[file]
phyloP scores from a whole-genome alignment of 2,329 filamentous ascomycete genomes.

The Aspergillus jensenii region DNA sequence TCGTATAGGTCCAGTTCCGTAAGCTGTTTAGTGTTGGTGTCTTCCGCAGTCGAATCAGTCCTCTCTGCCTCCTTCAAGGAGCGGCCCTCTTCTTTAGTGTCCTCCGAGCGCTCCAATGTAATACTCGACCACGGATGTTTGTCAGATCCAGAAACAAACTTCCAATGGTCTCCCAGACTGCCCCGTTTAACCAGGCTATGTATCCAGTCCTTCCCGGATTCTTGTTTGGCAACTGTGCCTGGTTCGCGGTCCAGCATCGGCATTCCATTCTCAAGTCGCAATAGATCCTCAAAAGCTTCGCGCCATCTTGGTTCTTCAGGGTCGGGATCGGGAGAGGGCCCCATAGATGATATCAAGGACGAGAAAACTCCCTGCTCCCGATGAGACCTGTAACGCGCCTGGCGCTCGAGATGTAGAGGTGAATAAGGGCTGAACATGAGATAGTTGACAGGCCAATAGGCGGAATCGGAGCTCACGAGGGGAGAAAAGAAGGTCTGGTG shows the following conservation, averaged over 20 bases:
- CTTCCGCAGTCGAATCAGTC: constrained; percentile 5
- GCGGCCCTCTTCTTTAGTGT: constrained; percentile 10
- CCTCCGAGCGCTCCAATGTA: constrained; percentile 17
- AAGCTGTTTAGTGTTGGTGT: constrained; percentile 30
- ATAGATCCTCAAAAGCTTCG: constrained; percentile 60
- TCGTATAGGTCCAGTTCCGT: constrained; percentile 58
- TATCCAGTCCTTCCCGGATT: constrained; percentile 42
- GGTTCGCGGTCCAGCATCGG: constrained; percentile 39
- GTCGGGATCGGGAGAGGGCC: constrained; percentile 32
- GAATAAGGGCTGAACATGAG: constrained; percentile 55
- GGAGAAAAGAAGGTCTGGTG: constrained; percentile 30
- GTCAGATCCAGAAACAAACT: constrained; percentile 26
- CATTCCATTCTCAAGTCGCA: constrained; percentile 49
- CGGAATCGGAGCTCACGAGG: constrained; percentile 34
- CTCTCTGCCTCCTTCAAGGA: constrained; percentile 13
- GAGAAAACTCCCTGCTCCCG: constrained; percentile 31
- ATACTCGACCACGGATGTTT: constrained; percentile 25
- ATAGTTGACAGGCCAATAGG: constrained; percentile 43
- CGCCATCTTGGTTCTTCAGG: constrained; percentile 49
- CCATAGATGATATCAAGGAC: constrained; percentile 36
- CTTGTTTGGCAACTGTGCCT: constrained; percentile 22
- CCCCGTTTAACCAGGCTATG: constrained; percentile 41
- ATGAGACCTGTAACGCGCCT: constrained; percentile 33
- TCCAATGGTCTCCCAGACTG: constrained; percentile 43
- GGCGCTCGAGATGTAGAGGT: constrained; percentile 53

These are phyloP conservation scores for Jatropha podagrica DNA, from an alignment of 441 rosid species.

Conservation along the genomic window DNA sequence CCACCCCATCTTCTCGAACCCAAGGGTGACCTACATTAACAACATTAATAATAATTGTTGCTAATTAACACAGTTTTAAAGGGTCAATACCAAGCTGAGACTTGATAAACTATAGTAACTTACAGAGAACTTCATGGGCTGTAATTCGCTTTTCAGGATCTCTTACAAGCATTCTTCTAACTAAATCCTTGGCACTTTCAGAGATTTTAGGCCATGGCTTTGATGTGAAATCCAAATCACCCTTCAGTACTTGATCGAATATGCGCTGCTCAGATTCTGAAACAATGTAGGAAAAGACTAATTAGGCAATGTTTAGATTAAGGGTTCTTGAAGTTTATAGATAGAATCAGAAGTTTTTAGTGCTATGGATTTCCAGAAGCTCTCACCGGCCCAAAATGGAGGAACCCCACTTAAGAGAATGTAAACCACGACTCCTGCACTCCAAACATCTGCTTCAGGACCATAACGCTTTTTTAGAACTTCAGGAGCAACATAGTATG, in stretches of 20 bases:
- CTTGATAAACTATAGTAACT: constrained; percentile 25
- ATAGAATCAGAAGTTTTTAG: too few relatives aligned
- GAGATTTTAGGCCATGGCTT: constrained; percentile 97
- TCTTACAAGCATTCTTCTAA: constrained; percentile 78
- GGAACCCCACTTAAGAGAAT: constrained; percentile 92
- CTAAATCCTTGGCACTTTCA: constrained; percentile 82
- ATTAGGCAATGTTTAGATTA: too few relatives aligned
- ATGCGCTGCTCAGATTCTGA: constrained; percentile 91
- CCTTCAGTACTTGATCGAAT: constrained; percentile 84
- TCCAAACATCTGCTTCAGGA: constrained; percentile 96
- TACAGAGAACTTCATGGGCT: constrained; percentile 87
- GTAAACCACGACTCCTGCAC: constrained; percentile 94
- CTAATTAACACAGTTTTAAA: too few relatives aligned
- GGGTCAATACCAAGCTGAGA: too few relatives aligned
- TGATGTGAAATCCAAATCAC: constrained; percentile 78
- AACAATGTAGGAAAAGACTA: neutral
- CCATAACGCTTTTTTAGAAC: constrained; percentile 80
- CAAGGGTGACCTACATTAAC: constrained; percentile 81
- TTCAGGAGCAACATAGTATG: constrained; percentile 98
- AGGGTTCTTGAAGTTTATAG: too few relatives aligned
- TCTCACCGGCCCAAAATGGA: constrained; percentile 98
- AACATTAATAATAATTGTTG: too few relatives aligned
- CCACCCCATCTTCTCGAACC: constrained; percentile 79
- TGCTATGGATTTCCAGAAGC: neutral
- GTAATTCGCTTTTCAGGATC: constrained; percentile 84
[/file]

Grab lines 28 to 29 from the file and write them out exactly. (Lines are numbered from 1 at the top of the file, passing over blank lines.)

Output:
These are phyloP conservation scores for Jatropha podagrica DNA, from an alignment of 441 rosid species.

Conservation along the genomic window DNA sequence CCACCCCATCTTCTCGAACCCAAGGGTGACCTACATTAACAACATTAATAATAATTGTTGCTAATTAACACAGTTTTAAAGGGTCAATACCAAGCTGAGACTTGATAAACTATAGTAACTTACAGAGAACTTCATGGGCTGTAATTCGCTTTTCAGGATCTCTTACAAGCATTCTTCTAACTAAATCCTTGGCACTTTCAGAGATTTTAGGCCATGGCTTTGATGTGAAATCCAAATCACCCTTCAGTACTTGATCGAATATGCGCTGCTCAGATTCTGAAACAATGTAGGAAAAGACTAATTAGGCAATGTTTAGATTAAGGGTTCTTGAAGTTTATAGATAGAATCAGAAGTTTTTAGTGCTATGGATTTCCAGAAGCTCTCACCGGCCCAAAATGGAGGAACCCCACTTAAGAGAATGTAAACCACGACTCCTGCACTCCAAACATCTGCTTCAGGACCATAACGCTTTTTTAGAACTTCAGGAGCAACATAGTATG, in stretches of 20 bases: